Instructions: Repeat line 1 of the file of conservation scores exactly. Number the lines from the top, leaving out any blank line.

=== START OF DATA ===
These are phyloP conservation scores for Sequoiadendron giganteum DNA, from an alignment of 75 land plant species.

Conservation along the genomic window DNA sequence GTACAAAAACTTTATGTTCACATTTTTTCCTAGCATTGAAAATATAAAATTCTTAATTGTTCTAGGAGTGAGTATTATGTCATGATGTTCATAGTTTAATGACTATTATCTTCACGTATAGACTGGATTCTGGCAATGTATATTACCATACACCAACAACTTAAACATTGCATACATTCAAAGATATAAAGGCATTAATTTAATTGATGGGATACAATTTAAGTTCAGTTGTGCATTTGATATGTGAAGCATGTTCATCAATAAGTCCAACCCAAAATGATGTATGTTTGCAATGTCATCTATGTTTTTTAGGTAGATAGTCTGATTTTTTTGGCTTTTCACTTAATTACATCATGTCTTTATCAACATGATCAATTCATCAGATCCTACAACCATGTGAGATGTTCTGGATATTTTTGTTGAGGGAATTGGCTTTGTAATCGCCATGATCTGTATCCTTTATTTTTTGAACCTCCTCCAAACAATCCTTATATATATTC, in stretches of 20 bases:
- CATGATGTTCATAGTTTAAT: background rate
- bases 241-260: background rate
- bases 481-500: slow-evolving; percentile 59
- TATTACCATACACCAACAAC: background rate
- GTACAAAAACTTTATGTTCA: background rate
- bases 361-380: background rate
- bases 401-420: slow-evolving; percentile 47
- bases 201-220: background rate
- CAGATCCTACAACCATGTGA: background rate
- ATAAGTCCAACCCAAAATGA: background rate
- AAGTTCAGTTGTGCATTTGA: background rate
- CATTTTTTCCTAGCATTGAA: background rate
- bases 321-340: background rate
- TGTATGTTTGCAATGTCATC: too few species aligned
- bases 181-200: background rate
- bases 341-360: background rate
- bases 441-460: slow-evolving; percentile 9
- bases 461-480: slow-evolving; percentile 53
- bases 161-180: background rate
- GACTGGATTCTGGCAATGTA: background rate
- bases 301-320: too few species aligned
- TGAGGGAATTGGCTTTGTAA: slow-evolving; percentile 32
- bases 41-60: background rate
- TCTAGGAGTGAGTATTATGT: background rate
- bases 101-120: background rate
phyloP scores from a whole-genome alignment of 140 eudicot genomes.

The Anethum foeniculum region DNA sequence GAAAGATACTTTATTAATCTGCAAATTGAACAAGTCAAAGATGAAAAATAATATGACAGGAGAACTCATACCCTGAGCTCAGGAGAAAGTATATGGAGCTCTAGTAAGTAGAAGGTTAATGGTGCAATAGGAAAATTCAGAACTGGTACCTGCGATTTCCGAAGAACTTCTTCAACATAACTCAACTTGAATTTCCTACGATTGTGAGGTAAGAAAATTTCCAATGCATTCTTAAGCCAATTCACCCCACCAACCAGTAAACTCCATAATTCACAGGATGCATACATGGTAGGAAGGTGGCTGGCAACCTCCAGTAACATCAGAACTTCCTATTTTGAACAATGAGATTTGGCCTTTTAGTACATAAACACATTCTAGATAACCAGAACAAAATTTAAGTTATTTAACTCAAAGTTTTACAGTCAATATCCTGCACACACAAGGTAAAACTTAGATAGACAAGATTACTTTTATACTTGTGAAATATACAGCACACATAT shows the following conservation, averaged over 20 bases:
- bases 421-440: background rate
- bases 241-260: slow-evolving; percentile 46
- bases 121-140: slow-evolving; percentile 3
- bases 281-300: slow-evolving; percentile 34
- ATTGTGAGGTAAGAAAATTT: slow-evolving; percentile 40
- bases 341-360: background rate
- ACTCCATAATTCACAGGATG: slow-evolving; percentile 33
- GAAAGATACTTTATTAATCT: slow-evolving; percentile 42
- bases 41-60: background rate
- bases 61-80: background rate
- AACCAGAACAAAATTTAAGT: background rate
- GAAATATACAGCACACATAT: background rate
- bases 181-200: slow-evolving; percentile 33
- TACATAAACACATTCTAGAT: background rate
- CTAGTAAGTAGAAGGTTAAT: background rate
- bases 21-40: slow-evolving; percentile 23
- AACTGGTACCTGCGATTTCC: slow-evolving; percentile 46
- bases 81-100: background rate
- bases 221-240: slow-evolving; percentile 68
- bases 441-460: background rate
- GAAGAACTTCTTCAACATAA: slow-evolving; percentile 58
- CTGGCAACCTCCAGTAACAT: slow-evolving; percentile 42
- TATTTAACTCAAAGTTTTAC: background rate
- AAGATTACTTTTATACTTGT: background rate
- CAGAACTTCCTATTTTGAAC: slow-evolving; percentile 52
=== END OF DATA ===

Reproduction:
These are phyloP conservation scores for Sequoiadendron giganteum DNA, from an alignment of 75 land plant species.